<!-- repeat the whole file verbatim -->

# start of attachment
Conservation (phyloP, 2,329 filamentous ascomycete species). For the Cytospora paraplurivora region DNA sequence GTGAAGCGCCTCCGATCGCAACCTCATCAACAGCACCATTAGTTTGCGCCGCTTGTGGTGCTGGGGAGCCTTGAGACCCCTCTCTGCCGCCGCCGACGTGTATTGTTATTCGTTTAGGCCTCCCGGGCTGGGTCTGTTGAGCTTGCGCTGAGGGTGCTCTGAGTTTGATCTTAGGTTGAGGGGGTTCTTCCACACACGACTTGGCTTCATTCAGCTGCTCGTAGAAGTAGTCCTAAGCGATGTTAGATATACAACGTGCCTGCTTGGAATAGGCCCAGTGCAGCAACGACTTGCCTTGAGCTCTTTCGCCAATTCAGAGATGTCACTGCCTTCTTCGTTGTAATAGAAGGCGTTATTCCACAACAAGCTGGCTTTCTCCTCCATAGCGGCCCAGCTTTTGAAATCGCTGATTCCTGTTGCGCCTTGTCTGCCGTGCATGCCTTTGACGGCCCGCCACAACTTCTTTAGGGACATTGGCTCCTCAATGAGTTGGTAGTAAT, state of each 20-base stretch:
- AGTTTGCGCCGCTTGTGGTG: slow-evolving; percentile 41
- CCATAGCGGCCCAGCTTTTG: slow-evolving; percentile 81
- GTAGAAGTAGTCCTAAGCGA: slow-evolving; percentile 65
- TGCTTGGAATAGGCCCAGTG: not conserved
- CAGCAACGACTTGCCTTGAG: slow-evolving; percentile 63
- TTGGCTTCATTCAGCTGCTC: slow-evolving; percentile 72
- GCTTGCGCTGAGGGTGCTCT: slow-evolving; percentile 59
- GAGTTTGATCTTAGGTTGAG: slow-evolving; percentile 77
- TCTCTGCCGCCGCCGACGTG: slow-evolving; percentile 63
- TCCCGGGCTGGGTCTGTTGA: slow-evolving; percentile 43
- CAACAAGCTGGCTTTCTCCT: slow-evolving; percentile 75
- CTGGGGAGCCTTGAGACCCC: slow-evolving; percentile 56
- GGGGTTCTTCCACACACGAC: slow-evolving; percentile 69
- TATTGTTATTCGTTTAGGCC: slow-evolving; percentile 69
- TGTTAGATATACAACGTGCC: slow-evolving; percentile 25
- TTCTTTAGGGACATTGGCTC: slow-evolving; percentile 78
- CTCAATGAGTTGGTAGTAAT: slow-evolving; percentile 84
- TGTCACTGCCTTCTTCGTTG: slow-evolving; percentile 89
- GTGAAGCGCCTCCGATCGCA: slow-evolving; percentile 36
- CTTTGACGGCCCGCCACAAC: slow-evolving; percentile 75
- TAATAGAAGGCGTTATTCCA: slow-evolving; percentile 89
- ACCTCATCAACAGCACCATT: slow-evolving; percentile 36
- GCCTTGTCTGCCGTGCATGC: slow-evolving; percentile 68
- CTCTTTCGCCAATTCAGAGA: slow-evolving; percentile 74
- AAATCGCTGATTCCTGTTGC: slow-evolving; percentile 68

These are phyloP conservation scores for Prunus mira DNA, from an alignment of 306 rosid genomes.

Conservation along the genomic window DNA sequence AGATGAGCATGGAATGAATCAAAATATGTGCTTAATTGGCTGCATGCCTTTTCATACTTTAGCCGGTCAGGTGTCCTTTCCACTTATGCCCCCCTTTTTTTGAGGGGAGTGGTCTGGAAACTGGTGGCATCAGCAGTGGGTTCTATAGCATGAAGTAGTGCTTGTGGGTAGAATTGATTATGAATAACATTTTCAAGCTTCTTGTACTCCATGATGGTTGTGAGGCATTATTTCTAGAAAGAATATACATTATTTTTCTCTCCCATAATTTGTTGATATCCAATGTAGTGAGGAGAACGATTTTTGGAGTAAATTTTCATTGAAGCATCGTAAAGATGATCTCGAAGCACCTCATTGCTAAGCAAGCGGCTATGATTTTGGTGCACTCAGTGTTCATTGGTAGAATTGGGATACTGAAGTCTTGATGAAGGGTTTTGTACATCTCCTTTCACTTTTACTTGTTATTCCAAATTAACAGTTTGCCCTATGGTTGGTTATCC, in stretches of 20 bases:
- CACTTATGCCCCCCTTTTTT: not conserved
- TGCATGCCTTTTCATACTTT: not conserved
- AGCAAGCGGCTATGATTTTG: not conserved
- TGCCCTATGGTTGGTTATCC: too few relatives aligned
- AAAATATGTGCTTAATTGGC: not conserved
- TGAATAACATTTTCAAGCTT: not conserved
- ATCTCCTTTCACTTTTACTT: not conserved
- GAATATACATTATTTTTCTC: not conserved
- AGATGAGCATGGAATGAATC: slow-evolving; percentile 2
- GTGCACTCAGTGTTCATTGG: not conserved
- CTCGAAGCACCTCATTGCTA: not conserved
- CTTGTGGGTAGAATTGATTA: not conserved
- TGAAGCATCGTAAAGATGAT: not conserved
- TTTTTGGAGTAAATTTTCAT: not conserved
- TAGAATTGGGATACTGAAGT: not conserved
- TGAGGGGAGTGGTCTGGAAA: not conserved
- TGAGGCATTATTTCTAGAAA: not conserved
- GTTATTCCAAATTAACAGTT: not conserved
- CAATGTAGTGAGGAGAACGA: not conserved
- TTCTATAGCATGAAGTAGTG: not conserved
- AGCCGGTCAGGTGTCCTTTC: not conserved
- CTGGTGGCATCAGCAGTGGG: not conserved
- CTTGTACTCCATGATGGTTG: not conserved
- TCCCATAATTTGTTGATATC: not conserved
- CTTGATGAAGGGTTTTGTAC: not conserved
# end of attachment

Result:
Conservation (phyloP, 2,329 filamentous ascomycete species). For the Cytospora paraplurivora region DNA sequence GTGAAGCGCCTCCGATCGCAACCTCATCAACAGCACCATTAGTTTGCGCCGCTTGTGGTGCTGGGGAGCCTTGAGACCCCTCTCTGCCGCCGCCGACGTGTATTGTTATTCGTTTAGGCCTCCCGGGCTGGGTCTGTTGAGCTTGCGCTGAGGGTGCTCTGAGTTTGATCTTAGGTTGAGGGGGTTCTTCCACACACGACTTGGCTTCATTCAGCTGCTCGTAGAAGTAGTCCTAAGCGATGTTAGATATACAACGTGCCTGCTTGGAATAGGCCCAGTGCAGCAACGACTTGCCTTGAGCTCTTTCGCCAATTCAGAGATGTCACTGCCTTCTTCGTTGTAATAGAAGGCGTTATTCCACAACAAGCTGGCTTTCTCCTCCATAGCGGCCCAGCTTTTGAAATCGCTGATTCCTGTTGCGCCTTGTCTGCCGTGCATGCCTTTGACGGCCCGCCACAACTTCTTTAGGGACATTGGCTCCTCAATGAGTTGGTAGTAAT, state of each 20-base stretch:
- AGTTTGCGCCGCTTGTGGTG: slow-evolving; percentile 41
- CCATAGCGGCCCAGCTTTTG: slow-evolving; percentile 81
- GTAGAAGTAGTCCTAAGCGA: slow-evolving; percentile 65
- TGCTTGGAATAGGCCCAGTG: not conserved
- CAGCAACGACTTGCCTTGAG: slow-evolving; percentile 63
- TTGGCTTCATTCAGCTGCTC: slow-evolving; percentile 72
- GCTTGCGCTGAGGGTGCTCT: slow-evolving; percentile 59
- GAGTTTGATCTTAGGTTGAG: slow-evolving; percentile 77
- TCTCTGCCGCCGCCGACGTG: slow-evolving; percentile 63
- TCCCGGGCTGGGTCTGTTGA: slow-evolving; percentile 43
- CAACAAGCTGGCTTTCTCCT: slow-evolving; percentile 75
- CTGGGGAGCCTTGAGACCCC: slow-evolving; percentile 56
- GGGGTTCTTCCACACACGAC: slow-evolving; percentile 69
- TATTGTTATTCGTTTAGGCC: slow-evolving; percentile 69
- TGTTAGATATACAACGTGCC: slow-evolving; percentile 25
- TTCTTTAGGGACATTGGCTC: slow-evolving; percentile 78
- CTCAATGAGTTGGTAGTAAT: slow-evolving; percentile 84
- TGTCACTGCCTTCTTCGTTG: slow-evolving; percentile 89
- GTGAAGCGCCTCCGATCGCA: slow-evolving; percentile 36
- CTTTGACGGCCCGCCACAAC: slow-evolving; percentile 75
- TAATAGAAGGCGTTATTCCA: slow-evolving; percentile 89
- ACCTCATCAACAGCACCATT: slow-evolving; percentile 36
- GCCTTGTCTGCCGTGCATGC: slow-evolving; percentile 68
- CTCTTTCGCCAATTCAGAGA: slow-evolving; percentile 74
- AAATCGCTGATTCCTGTTGC: slow-evolving; percentile 68

These are phyloP conservation scores for Prunus mira DNA, from an alignment of 306 rosid genomes.

Conservation along the genomic window DNA sequence AGATGAGCATGGAATGAATCAAAATATGTGCTTAATTGGCTGCATGCCTTTTCATACTTTAGCCGGTCAGGTGTCCTTTCCACTTATGCCCCCCTTTTTTTGAGGGGAGTGGTCTGGAAACTGGTGGCATCAGCAGTGGGTTCTATAGCATGAAGTAGTGCTTGTGGGTAGAATTGATTATGAATAACATTTTCAAGCTTCTTGTACTCCATGATGGTTGTGAGGCATTATTTCTAGAAAGAATATACATTATTTTTCTCTCCCATAATTTGTTGATATCCAATGTAGTGAGGAGAACGATTTTTGGAGTAAATTTTCATTGAAGCATCGTAAAGATGATCTCGAAGCACCTCATTGCTAAGCAAGCGGCTATGATTTTGGTGCACTCAGTGTTCATTGGTAGAATTGGGATACTGAAGTCTTGATGAAGGGTTTTGTACATCTCCTTTCACTTTTACTTGTTATTCCAAATTAACAGTTTGCCCTATGGTTGGTTATCC, in stretches of 20 bases:
- CACTTATGCCCCCCTTTTTT: not conserved
- TGCATGCCTTTTCATACTTT: not conserved
- AGCAAGCGGCTATGATTTTG: not conserved
- TGCCCTATGGTTGGTTATCC: too few relatives aligned
- AAAATATGTGCTTAATTGGC: not conserved
- TGAATAACATTTTCAAGCTT: not conserved
- ATCTCCTTTCACTTTTACTT: not conserved
- GAATATACATTATTTTTCTC: not conserved
- AGATGAGCATGGAATGAATC: slow-evolving; percentile 2
- GTGCACTCAGTGTTCATTGG: not conserved
- CTCGAAGCACCTCATTGCTA: not conserved
- CTTGTGGGTAGAATTGATTA: not conserved
- TGAAGCATCGTAAAGATGAT: not conserved
- TTTTTGGAGTAAATTTTCAT: not conserved
- TAGAATTGGGATACTGAAGT: not conserved
- TGAGGGGAGTGGTCTGGAAA: not conserved
- TGAGGCATTATTTCTAGAAA: not conserved
- GTTATTCCAAATTAACAGTT: not conserved
- CAATGTAGTGAGGAGAACGA: not conserved
- TTCTATAGCATGAAGTAGTG: not conserved
- AGCCGGTCAGGTGTCCTTTC: not conserved
- CTGGTGGCATCAGCAGTGGG: not conserved
- CTTGTACTCCATGATGGTTG: not conserved
- TCCCATAATTTGTTGATATC: not conserved
- CTTGATGAAGGGTTTTGTAC: not conserved